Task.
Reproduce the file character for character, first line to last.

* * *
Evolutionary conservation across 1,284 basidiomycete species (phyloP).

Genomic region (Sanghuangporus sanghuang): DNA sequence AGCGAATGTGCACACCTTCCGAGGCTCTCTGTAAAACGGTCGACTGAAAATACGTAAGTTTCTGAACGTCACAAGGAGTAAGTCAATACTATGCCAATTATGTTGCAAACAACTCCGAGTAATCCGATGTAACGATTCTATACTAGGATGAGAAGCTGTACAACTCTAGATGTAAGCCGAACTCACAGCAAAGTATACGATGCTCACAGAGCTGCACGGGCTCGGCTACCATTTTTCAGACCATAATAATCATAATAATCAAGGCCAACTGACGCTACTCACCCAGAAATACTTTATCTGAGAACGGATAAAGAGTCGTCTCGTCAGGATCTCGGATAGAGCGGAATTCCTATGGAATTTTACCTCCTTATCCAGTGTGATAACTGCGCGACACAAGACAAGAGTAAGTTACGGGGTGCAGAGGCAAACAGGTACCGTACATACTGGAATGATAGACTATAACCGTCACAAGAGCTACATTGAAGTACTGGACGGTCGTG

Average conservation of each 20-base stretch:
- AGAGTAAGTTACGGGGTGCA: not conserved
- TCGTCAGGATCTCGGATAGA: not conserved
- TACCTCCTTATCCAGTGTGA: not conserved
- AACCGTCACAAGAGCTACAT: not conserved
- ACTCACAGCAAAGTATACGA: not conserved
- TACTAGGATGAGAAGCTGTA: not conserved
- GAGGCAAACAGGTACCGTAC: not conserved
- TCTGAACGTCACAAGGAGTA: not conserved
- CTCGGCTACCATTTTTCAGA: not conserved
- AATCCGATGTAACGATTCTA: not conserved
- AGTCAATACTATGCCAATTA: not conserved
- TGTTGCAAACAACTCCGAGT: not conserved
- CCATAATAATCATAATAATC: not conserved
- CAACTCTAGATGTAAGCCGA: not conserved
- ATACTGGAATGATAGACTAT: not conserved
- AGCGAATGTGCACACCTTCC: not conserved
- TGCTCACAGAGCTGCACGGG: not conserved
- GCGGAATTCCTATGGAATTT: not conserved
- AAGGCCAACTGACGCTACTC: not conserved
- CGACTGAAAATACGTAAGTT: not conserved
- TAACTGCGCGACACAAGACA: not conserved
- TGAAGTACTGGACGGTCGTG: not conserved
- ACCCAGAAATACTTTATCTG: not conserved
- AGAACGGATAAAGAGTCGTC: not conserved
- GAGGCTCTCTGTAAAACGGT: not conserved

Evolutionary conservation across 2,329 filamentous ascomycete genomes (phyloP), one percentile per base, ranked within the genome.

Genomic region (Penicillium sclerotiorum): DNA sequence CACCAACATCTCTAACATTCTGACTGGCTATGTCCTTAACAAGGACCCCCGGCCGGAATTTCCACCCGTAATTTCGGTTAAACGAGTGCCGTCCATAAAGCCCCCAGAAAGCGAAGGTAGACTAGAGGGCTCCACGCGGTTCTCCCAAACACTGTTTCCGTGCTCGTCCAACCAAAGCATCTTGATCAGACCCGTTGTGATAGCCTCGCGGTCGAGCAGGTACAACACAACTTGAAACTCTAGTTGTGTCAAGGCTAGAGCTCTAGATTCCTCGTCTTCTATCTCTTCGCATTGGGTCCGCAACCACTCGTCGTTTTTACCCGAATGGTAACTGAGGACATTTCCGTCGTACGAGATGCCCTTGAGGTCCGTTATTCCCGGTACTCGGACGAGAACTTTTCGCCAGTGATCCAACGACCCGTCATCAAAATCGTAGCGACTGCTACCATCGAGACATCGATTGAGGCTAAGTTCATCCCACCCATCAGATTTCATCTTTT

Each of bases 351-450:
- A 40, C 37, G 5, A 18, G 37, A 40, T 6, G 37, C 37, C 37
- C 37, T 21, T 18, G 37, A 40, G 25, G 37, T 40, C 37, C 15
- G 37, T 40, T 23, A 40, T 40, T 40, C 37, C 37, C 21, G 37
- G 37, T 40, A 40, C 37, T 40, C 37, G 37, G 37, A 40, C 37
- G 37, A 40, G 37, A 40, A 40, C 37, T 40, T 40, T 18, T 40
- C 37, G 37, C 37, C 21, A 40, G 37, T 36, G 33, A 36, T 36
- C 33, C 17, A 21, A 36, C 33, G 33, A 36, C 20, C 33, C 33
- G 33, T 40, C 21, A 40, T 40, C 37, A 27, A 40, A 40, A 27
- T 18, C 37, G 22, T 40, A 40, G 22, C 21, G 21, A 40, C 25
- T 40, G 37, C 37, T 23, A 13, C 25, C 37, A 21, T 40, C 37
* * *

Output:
Evolutionary conservation across 1,284 basidiomycete species (phyloP).

Genomic region (Sanghuangporus sanghuang): DNA sequence AGCGAATGTGCACACCTTCCGAGGCTCTCTGTAAAACGGTCGACTGAAAATACGTAAGTTTCTGAACGTCACAAGGAGTAAGTCAATACTATGCCAATTATGTTGCAAACAACTCCGAGTAATCCGATGTAACGATTCTATACTAGGATGAGAAGCTGTACAACTCTAGATGTAAGCCGAACTCACAGCAAAGTATACGATGCTCACAGAGCTGCACGGGCTCGGCTACCATTTTTCAGACCATAATAATCATAATAATCAAGGCCAACTGACGCTACTCACCCAGAAATACTTTATCTGAGAACGGATAAAGAGTCGTCTCGTCAGGATCTCGGATAGAGCGGAATTCCTATGGAATTTTACCTCCTTATCCAGTGTGATAACTGCGCGACACAAGACAAGAGTAAGTTACGGGGTGCAGAGGCAAACAGGTACCGTACATACTGGAATGATAGACTATAACCGTCACAAGAGCTACATTGAAGTACTGGACGGTCGTG

Average conservation of each 20-base stretch:
- AGAGTAAGTTACGGGGTGCA: not conserved
- TCGTCAGGATCTCGGATAGA: not conserved
- TACCTCCTTATCCAGTGTGA: not conserved
- AACCGTCACAAGAGCTACAT: not conserved
- ACTCACAGCAAAGTATACGA: not conserved
- TACTAGGATGAGAAGCTGTA: not conserved
- GAGGCAAACAGGTACCGTAC: not conserved
- TCTGAACGTCACAAGGAGTA: not conserved
- CTCGGCTACCATTTTTCAGA: not conserved
- AATCCGATGTAACGATTCTA: not conserved
- AGTCAATACTATGCCAATTA: not conserved
- TGTTGCAAACAACTCCGAGT: not conserved
- CCATAATAATCATAATAATC: not conserved
- CAACTCTAGATGTAAGCCGA: not conserved
- ATACTGGAATGATAGACTAT: not conserved
- AGCGAATGTGCACACCTTCC: not conserved
- TGCTCACAGAGCTGCACGGG: not conserved
- GCGGAATTCCTATGGAATTT: not conserved
- AAGGCCAACTGACGCTACTC: not conserved
- CGACTGAAAATACGTAAGTT: not conserved
- TAACTGCGCGACACAAGACA: not conserved
- TGAAGTACTGGACGGTCGTG: not conserved
- ACCCAGAAATACTTTATCTG: not conserved
- AGAACGGATAAAGAGTCGTC: not conserved
- GAGGCTCTCTGTAAAACGGT: not conserved

Evolutionary conservation across 2,329 filamentous ascomycete genomes (phyloP), one percentile per base, ranked within the genome.

Genomic region (Penicillium sclerotiorum): DNA sequence CACCAACATCTCTAACATTCTGACTGGCTATGTCCTTAACAAGGACCCCCGGCCGGAATTTCCACCCGTAATTTCGGTTAAACGAGTGCCGTCCATAAAGCCCCCAGAAAGCGAAGGTAGACTAGAGGGCTCCACGCGGTTCTCCCAAACACTGTTTCCGTGCTCGTCCAACCAAAGCATCTTGATCAGACCCGTTGTGATAGCCTCGCGGTCGAGCAGGTACAACACAACTTGAAACTCTAGTTGTGTCAAGGCTAGAGCTCTAGATTCCTCGTCTTCTATCTCTTCGCATTGGGTCCGCAACCACTCGTCGTTTTTACCCGAATGGTAACTGAGGACATTTCCGTCGTACGAGATGCCCTTGAGGTCCGTTATTCCCGGTACTCGGACGAGAACTTTTCGCCAGTGATCCAACGACCCGTCATCAAAATCGTAGCGACTGCTACCATCGAGACATCGATTGAGGCTAAGTTCATCCCACCCATCAGATTTCATCTTTT

Each of bases 351-450:
- A 40, C 37, G 5, A 18, G 37, A 40, T 6, G 37, C 37, C 37
- C 37, T 21, T 18, G 37, A 40, G 25, G 37, T 40, C 37, C 15
- G 37, T 40, T 23, A 40, T 40, T 40, C 37, C 37, C 21, G 37
- G 37, T 40, A 40, C 37, T 40, C 37, G 37, G 37, A 40, C 37
- G 37, A 40, G 37, A 40, A 40, C 37, T 40, T 40, T 18, T 40
- C 37, G 37, C 37, C 21, A 40, G 37, T 36, G 33, A 36, T 36
- C 33, C 17, A 21, A 36, C 33, G 33, A 36, C 20, C 33, C 33
- G 33, T 40, C 21, A 40, T 40, C 37, A 27, A 40, A 40, A 27
- T 18, C 37, G 22, T 40, A 40, G 22, C 21, G 21, A 40, C 25
- T 40, G 37, C 37, T 23, A 13, C 25, C 37, A 21, T 40, C 37